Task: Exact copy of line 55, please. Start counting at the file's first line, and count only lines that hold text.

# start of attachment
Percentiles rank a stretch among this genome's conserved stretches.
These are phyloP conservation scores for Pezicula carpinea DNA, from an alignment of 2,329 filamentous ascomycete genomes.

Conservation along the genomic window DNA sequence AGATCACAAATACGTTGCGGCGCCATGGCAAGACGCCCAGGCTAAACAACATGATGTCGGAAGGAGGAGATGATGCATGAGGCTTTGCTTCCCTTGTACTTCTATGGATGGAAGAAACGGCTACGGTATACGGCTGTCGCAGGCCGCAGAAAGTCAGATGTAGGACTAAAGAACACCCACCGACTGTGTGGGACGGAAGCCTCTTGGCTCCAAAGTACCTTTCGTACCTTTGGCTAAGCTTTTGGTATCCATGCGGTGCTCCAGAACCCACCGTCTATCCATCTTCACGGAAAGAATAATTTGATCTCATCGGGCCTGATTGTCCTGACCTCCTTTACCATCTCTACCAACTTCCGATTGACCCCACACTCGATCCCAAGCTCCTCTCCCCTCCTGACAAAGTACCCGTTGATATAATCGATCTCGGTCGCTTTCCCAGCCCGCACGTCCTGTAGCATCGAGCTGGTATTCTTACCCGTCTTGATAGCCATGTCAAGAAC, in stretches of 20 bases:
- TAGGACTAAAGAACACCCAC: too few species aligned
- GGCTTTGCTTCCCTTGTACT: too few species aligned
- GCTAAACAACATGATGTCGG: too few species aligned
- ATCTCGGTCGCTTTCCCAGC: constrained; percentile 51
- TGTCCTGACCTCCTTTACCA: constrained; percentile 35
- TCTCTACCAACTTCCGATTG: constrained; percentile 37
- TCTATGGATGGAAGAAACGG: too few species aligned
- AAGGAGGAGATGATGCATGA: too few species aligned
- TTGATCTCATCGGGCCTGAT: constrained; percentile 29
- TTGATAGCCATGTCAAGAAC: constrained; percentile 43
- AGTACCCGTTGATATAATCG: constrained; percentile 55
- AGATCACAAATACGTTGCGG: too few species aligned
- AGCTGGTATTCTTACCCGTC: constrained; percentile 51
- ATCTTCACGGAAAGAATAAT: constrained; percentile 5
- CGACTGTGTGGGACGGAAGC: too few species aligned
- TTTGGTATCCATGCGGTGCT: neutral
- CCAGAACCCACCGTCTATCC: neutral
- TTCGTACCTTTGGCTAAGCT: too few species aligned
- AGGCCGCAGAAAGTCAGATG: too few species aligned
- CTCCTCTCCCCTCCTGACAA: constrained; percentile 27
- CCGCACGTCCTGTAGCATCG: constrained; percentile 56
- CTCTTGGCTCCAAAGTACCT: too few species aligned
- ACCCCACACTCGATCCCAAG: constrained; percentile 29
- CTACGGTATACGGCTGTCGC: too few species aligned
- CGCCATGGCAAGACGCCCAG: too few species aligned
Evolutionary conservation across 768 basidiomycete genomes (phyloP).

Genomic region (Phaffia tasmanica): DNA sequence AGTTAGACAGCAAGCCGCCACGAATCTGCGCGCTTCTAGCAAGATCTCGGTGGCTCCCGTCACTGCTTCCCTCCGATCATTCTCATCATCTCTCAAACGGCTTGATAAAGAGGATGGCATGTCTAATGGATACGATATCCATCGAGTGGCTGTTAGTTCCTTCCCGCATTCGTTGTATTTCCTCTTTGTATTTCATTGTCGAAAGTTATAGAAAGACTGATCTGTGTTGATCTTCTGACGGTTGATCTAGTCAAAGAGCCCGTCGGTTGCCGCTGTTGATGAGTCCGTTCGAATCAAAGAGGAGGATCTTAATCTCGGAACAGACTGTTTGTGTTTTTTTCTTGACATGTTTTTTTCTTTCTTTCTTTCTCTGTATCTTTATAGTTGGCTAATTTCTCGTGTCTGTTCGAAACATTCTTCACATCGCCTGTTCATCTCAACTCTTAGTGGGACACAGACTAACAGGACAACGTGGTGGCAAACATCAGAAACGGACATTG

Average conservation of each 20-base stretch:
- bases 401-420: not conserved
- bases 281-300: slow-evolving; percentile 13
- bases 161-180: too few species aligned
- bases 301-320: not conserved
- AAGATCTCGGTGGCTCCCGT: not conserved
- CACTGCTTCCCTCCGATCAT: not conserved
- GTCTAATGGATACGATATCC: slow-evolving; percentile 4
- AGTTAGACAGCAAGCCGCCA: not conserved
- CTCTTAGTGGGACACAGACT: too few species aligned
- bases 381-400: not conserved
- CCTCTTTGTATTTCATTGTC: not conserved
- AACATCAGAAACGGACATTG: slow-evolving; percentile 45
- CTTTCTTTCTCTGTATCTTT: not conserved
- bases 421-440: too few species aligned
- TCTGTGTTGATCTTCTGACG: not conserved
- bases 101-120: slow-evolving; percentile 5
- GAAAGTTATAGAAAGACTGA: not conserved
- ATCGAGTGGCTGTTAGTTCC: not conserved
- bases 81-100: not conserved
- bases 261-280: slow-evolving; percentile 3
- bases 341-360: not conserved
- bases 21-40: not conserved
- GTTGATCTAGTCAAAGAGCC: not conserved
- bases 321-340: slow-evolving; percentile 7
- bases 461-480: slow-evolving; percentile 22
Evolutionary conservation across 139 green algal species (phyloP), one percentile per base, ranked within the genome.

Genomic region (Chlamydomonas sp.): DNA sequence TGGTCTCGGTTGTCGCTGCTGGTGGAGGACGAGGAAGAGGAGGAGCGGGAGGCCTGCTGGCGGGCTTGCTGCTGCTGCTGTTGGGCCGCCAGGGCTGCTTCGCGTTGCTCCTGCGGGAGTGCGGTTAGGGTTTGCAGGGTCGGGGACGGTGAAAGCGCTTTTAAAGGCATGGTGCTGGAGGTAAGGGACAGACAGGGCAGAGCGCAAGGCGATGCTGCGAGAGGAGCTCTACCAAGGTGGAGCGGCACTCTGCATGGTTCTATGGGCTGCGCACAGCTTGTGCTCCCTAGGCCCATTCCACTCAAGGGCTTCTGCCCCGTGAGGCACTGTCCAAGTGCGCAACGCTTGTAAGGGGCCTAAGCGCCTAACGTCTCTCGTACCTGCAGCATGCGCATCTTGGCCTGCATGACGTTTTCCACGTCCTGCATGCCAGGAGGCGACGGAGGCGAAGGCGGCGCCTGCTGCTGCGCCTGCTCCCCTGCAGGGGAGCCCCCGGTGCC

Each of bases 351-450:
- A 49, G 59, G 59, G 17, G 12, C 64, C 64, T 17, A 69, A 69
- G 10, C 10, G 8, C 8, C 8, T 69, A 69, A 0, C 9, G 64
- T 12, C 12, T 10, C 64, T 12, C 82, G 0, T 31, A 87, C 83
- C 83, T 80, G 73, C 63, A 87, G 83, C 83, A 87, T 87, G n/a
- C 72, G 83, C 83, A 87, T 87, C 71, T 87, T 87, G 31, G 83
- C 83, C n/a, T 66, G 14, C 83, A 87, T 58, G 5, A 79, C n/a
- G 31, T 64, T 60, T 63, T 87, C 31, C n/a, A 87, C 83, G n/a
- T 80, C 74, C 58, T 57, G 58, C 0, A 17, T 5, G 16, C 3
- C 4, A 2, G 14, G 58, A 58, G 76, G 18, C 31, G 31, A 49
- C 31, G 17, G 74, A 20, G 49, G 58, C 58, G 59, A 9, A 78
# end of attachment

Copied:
- bases 321-340: slow-evolving; percentile 7